As Agarwal sits quietly...Published by MAC on 2006-05-09
As Agarwal sits quietly...
9th May 2006
Sterlite's chief Anil Agarwal has been sitting quietly as the controversy about BALCO's valuation has been hitting media headlines but now sources close to him have started speaking out.
According to the Shareholders Agreement Sterlite had the first right to the government's stake.
Anytime that Sterlite would exercise that purchase option, the government would get 30 days to complete the valuation of its stake and another 30 days to complete the sale.
And Sterlite would have to pay a 14 per cent interest for that entire 60-day period.
Sterlite exercised its call option in March 2004 and according to the share holders agreement the government should have sold its stake within the next two months.
But the valuation report was only published in March 2006 two years after Sterlite wanted to buy out the government's stake.
BALCO's valuation took this long because all five valuers that had been decided on initially had to be disqualified and a new valuer had to be found".
The Attorney General says the valuers were disqualified because each of them had been employed by Sterlite at one time or the other so Sterlite is to blame for the delay.
Sources close to Sterlite on the other hand say it's the government which caused the delay by requesting for nine extensions between April 2004 and December 2005..
The AG says since Sterlite caused the delays it should pay interest at 14 per cent for the entire period of two years.
Sterlite on the other hand says it is legally bound to pay interest for just 60 days.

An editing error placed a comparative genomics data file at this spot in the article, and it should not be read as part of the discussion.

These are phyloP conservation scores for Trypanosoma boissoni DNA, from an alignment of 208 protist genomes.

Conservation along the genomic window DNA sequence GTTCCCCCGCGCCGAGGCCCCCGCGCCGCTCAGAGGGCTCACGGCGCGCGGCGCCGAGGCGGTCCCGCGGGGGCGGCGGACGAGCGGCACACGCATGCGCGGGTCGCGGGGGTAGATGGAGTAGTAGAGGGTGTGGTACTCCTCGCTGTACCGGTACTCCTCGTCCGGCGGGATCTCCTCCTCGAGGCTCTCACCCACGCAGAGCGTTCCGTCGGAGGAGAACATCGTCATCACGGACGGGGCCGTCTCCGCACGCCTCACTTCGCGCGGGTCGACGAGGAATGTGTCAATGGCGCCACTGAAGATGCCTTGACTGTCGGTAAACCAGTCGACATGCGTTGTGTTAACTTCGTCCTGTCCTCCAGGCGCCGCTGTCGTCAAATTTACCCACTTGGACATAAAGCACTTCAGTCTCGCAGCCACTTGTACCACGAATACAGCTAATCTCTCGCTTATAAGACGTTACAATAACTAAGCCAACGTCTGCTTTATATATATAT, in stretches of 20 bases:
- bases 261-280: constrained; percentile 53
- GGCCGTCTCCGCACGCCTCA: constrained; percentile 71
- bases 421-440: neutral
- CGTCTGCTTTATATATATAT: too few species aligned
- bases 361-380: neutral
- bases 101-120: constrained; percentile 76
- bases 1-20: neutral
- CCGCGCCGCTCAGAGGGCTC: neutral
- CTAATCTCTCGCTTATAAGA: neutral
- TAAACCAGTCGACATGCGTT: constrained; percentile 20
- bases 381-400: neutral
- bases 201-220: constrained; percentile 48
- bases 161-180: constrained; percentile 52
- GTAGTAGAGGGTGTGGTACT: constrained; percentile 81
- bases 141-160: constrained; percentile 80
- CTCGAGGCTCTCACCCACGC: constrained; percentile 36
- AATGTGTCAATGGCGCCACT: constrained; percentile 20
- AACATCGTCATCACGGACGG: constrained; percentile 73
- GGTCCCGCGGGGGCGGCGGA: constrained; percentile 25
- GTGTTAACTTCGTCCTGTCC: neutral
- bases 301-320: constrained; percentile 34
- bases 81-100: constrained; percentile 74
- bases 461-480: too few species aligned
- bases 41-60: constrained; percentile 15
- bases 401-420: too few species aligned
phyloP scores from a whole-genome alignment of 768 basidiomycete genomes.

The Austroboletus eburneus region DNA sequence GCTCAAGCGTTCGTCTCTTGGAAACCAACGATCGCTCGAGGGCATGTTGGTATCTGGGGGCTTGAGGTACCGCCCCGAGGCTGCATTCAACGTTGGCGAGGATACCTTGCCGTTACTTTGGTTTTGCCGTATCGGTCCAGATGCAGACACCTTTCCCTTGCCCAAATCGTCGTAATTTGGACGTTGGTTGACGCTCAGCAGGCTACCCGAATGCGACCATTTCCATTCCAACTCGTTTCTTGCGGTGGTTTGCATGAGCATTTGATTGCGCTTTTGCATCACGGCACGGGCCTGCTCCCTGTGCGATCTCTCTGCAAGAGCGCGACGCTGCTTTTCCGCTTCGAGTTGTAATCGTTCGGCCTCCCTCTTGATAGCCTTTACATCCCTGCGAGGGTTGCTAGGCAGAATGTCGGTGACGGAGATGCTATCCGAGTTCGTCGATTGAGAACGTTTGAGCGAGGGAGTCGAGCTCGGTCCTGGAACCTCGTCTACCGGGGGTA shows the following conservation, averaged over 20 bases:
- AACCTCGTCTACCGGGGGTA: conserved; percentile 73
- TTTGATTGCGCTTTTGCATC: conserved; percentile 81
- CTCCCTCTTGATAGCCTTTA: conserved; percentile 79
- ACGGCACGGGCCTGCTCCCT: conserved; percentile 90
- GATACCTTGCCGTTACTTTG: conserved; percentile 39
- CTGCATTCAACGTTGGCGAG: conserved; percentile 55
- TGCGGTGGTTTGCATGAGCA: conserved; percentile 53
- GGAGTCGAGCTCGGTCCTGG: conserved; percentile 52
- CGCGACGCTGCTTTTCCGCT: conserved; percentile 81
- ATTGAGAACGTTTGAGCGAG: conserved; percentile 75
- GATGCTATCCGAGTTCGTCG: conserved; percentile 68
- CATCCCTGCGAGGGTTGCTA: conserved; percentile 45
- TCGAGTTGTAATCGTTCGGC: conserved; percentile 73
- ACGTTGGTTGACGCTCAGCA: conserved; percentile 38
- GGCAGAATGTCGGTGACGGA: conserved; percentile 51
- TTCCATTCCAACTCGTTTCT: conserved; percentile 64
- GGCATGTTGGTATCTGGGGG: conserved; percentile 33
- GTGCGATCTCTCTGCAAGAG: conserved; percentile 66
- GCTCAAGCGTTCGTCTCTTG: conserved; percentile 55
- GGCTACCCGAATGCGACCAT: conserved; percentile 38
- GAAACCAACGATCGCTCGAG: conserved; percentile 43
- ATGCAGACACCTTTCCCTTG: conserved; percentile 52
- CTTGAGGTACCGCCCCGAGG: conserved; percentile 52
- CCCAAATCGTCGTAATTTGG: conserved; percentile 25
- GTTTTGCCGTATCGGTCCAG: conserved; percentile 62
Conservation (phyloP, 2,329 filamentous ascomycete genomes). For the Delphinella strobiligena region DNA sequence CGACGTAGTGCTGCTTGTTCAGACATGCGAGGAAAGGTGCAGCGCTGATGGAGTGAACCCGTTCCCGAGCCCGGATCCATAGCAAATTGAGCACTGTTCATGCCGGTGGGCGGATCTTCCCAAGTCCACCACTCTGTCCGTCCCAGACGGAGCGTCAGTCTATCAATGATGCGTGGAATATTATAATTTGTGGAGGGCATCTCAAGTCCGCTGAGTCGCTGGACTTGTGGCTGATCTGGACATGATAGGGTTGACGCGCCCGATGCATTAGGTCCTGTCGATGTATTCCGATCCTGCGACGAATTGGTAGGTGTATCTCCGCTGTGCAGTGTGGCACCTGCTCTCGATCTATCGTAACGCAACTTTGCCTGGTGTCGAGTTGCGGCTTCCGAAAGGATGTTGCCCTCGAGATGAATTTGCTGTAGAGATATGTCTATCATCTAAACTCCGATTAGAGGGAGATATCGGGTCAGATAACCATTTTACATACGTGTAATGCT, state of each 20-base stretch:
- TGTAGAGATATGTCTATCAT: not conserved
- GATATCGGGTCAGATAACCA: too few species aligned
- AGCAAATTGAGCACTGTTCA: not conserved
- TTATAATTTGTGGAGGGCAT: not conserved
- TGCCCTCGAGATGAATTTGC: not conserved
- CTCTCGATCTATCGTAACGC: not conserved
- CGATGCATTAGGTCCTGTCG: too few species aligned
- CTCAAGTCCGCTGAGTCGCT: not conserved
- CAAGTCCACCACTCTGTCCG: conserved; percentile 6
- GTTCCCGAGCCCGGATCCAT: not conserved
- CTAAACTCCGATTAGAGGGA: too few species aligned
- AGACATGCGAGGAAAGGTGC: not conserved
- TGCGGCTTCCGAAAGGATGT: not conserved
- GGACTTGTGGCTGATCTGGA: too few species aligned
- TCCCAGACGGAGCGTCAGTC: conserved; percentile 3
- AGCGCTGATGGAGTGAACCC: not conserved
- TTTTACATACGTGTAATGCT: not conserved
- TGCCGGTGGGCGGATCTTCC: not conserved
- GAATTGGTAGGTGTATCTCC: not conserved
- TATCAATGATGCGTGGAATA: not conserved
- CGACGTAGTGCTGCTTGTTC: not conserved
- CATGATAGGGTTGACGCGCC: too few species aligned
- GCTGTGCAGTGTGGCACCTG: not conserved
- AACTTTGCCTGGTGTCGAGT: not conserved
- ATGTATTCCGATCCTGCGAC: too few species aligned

Sources close to Sterlite insist that despite the dispute over how much interest should be paid, they have already sent a cheque to the government for a sum of Rs 1098 crore - an amount that includes interest for two years.
The interest amount is subject to arbitration and Sterlite can claim it back in the future.
But there's more to the BALCO valuation drama than just a difference over interest payment.
The Attorney General has raised questions about the valuation done by SBI Caps saying it seems to be far too low at a time when aluminium prices are rising.
But sources close to Sterlite say similar questions had been raised about the valuation process when BALCO was first disinvested and the Supreme Court had give a clean chit to the sale at that time.
The AG's doubts have forced the valuation issue into the hands of the Cabinet Committee on Economic Affairs or CCEA.
But Sterlite argues the CCEA cannot be the right forum for BALCO's valuation especially since it has already been done by a professional valuer like SBI Caps.
Anil Agarwal has not only spent a lot of sweat and tears over BALCO, but Sterlite has also invested about Rs 4000 crore on the company.
Sources close to him say the money was spent in good faith because the government had assured Sterlite it will divest its entire stake.
But unfortunately for the Sterlite chief there's been a regime change since he first entered BALCO and the political winds seem to have turned against him.